Silicon Graphics Inc. (SGI) has developed a new addition to its Origin line of supercomputers allowing the company to insert more processors into its current footprint by repackaging the central unit holding the Origin's processors and memory, it said in a release Monday.
Users who demand extremely powerful computers can choose between building clusters of smaller systems or using large supercomputers, both of which occupy a great deal of space, said Addison Snell, product marketing manager for SGI. These options are impractical for small environments, such as a ship searching for oil fields under the ocean floor.
Previous Origin machines could fit 32 MIPS processors in a 4U (7 inches) rack space, but with the new design, users can enter the supercomputing realm with 128 processors in the new four-rack Origin 3900, Snell said.
The company's existing hub of four MIPS processors and their corresponding memory boards, which it calls a "c-brick," fits into a 3U rack space. SGI condensed each c-brick into a single board that measures 1U high, and due to the low heat dissipation of the MIPS processor, SGI was able to stack four boards into a "superbrick" that will fit into a 4U rack space, Snell said.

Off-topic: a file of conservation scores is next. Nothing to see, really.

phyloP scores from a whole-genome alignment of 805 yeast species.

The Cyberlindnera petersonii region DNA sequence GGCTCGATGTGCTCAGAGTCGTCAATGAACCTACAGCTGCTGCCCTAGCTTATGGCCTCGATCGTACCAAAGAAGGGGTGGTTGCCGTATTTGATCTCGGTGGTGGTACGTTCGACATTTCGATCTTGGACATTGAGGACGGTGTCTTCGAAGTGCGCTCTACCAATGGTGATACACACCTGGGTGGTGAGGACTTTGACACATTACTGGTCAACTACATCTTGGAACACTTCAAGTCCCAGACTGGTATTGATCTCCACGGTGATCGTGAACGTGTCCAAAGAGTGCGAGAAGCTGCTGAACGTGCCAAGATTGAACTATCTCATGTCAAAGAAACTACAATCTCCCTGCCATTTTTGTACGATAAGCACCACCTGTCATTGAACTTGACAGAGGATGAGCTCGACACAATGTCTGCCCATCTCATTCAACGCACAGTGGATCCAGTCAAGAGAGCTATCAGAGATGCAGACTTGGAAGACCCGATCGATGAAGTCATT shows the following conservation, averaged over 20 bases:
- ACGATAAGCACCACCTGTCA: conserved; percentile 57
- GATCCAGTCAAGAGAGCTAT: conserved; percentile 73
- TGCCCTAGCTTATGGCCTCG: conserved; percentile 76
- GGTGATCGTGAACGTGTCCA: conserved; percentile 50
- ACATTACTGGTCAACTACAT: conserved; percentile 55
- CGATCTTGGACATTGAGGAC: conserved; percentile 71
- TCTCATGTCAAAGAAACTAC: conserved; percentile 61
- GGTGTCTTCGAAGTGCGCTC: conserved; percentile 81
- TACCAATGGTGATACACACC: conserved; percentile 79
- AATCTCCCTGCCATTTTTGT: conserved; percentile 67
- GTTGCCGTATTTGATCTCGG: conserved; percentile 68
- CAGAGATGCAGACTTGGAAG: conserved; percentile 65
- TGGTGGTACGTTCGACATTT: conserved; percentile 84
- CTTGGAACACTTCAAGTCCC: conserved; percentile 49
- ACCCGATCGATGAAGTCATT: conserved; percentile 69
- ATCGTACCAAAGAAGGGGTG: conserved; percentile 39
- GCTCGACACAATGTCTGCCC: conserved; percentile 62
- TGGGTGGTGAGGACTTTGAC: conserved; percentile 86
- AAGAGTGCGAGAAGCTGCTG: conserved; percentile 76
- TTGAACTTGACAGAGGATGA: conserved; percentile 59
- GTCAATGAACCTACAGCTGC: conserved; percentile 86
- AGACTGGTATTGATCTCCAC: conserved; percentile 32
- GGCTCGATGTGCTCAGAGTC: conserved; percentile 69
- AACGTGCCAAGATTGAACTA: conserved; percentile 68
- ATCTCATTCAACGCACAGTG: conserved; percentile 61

This allows researchers to use a much denser server to execute complex computations that normally would need to be processed on a supercomputer too large for the research site, he said.
While the desktop processor world is caught up in megahertz wars, the supercomputing environment is much more concerned with reducing the distance between the processor and the memory. The shorter the distance between the two, the faster data can be exchanged and processed. And when a scientist is running huge streams of data through the Origin 3900, the nanoseconds gained through bringing the components closer together adds up quickly, Snell said.
"No one has figured out how to increase the speed of light yet," said Gordon Haff, an analyst with Illuminata Inc. in Nashua, New Hampshire. "The SGI system is built around keeping the paths of the systems as physically short as possible."
The Origin 3900 comes in many different configurations, utilizing as many as 512 processors or as little as four processors. A sample configuration with 128 processors and 4G bytes of memory costs US$2.93 million.
The Mountain View, California, company will demonstrate the technology at the Supercomputing 2002 conference in Baltimore Nov. 18. It will also show its forthcoming 64-processor Linux supercomputer powered by Intel Corp.'s Itanium 2 processor.